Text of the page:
Moody's: Off-price gains mean more pain for department stores
Off-price retailers are likely to remain among the top retail performers over the next 12 to 18 months even as their rate of growth slows — mostly a result of store openings, according to a new report from Moody’s Investors Service emailed to Retail Dive. Moody’s expects operating income among off-price retailers to grow 6.9% this year and 5.4% next, compared to 9.6% last year.
Off-price retailers are also expanding into more categories beyond apparel (still the majority of their sales), particularly in home merchandise, another department store staple. The off-price sector’s sales in home grew 9.9% last year, besting their overall growth of 7.8%, Moody’s said.
Department stores, meanwhile, may be paying the price, as they rely on outmoded formats and supply chains that aren’t keeping pace with customer demand, according to the report. And their margins are being hammered by the higher costs of e-commerce, Moody’s said. The analysts see a 9.3% operating income decrease for the department store sector this year and another 2.7% decrease in 2018.
While many retailers are turning to technology and eye-catching displays to draw in customers — burning money in the process — off-price retailers are demonstrating that plunking full racks of brand-name merchandise at rock-bottom prices is among the most winning strategies in this era of retail.
This, along with the lauded "treasure hunt" vibe to their stores, is pushing the sector forward despite a decidedly meager approach to e-commerce.
Off-price retailers are among those winning in the high-pressure apparel category, according to Moody’s report. TJX, Ross Stores and Burlington will remain dominant in apparel, thanks to their significant scale, flexible purchasing, strong and expanding vendor relations, and adaptable real estate strategies, Moody’s said.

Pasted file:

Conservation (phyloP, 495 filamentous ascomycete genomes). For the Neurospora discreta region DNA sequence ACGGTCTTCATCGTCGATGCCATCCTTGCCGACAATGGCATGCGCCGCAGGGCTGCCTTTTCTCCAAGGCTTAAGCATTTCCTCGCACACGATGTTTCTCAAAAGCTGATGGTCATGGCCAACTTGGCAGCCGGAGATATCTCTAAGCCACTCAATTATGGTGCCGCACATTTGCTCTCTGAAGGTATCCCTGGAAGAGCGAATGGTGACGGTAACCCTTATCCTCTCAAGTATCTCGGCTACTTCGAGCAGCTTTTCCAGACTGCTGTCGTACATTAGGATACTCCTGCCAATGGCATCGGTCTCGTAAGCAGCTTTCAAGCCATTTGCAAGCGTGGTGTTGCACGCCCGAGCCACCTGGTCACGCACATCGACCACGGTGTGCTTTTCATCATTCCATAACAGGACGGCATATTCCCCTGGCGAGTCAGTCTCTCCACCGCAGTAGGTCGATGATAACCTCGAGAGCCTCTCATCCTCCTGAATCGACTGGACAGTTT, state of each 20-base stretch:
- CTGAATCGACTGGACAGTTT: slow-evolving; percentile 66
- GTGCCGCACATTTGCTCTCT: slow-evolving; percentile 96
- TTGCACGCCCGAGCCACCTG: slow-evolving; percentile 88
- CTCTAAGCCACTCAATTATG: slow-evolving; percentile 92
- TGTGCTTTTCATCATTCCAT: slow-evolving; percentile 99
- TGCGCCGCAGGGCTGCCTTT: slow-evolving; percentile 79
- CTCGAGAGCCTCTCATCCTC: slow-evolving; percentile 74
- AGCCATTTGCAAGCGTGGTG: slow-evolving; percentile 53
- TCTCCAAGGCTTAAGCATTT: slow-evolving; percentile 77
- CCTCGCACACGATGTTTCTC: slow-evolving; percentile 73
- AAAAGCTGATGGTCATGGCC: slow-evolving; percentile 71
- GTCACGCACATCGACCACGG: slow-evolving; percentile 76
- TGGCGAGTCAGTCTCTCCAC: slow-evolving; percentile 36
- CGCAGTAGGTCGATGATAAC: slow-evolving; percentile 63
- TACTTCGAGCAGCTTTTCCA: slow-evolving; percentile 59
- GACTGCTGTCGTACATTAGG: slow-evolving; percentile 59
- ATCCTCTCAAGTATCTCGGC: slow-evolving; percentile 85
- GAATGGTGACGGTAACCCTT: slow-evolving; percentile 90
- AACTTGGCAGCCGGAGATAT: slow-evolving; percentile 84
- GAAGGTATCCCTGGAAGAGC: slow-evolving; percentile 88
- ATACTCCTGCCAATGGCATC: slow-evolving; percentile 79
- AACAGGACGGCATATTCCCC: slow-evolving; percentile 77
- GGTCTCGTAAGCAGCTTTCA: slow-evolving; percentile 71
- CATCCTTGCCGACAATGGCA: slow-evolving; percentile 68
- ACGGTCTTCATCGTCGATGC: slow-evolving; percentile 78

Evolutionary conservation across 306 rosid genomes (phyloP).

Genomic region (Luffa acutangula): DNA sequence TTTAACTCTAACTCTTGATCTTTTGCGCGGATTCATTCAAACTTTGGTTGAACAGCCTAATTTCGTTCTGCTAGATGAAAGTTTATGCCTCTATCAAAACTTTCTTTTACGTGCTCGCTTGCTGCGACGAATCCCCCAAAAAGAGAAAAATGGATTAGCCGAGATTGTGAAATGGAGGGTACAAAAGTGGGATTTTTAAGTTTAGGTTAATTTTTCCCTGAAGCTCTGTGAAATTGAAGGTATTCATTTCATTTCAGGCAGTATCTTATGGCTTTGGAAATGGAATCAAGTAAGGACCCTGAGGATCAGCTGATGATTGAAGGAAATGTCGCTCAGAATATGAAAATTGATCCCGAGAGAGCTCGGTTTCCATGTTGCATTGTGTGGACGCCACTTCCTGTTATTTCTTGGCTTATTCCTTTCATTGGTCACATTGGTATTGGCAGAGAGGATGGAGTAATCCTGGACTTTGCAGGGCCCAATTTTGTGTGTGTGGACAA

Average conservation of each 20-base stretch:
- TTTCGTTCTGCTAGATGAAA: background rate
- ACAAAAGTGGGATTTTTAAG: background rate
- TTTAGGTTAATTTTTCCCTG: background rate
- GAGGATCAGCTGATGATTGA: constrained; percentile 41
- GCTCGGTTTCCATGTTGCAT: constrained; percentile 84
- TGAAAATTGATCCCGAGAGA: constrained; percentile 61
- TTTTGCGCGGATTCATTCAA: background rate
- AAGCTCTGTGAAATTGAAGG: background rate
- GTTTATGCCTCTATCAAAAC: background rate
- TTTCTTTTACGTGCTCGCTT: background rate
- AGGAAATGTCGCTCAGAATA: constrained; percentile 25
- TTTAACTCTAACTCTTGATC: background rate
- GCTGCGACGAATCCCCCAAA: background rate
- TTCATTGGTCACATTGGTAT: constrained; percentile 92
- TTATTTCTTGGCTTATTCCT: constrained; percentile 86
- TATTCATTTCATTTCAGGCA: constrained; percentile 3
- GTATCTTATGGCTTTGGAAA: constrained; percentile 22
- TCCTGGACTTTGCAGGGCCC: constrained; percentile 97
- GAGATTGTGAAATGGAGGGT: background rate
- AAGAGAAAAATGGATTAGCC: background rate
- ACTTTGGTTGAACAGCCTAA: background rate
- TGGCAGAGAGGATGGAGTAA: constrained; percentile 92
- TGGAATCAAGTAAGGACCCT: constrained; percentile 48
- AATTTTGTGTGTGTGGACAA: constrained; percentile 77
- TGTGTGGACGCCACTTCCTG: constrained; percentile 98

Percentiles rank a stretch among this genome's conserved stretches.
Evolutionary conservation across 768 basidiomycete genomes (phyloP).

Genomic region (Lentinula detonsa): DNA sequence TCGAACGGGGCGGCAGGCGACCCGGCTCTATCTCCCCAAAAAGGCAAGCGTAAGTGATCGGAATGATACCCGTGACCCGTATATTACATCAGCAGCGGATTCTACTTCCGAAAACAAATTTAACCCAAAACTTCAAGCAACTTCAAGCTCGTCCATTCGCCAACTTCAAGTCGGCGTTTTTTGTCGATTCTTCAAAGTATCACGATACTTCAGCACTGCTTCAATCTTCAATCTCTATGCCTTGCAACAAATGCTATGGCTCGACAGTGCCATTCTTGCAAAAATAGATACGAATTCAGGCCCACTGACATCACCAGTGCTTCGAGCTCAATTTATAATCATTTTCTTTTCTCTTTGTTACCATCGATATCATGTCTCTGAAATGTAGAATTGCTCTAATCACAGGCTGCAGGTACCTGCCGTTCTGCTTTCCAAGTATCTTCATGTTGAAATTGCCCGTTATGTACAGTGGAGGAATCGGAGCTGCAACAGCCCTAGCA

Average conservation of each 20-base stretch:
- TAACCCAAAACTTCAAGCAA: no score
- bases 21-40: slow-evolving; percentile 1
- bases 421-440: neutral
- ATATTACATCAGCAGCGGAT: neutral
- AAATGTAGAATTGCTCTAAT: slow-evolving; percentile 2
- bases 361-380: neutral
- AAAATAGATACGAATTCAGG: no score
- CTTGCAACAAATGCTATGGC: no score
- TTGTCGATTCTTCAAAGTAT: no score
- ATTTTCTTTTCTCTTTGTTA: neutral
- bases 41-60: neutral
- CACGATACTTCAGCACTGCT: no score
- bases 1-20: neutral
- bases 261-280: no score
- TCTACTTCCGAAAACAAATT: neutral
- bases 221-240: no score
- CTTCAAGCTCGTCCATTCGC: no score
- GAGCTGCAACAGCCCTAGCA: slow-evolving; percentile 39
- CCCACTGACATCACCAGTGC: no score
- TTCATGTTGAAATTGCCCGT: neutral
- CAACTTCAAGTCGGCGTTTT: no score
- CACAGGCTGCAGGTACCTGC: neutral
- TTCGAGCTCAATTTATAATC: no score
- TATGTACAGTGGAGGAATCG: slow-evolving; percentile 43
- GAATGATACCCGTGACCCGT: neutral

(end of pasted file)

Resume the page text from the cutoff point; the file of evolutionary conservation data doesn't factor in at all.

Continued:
"Off-price retailers continue to outperform other sectors of the U.S. retail industry largely because they offer the kind of lower-cost, higher-value products and shopping experience many consumers are looking for," Moody’s analyst Christina Boni said in an email to Retail Dive. "Off-price stores are far outstripping department stores, which in contrast are still struggling with outmoded formats and supply chains that can’t keep pace with customer demand."
Department stores' own efforts to capitalize on off price’s strengths, such as Nordstrom's Rack stores and Macy's Backstage, isn’t going unnoticed. But the distance to make up might already be too great. "We see little chance of anyone – let alone department stores – overtaking off-price incumbents," Moody's analysts said in the report.
And while off-price has spared itself the costs of e-commerce, department stores essentially have no choice but to meet their customers online, according to Moody’s analysts, who see increased partnerships between online and offline players. Amazon's purchase of Whole Foods, Walmart's acquisition of Jet, Petsmart's combining with Chewy, and Sears' and Kohl’s partnerships with Amazon could be signs of more to come.
But, the analysts warned, retailers weighing their online and offline priorities need to find their equilibrium, noting, for example, that Macy’s estimates that when customers pick up their online orders in stores, their purchase size increases 25%.
"The challenge is figuring out the right balance," Moody’s analysts wrote. "If they close too many [stores], they risk customers losing touch with the store brand and a location where customers can pick up purchases and bring returns. … Nonetheless, the fixed cost structure of a store is impacted negatively as customers shift to online and traffic remains weak."
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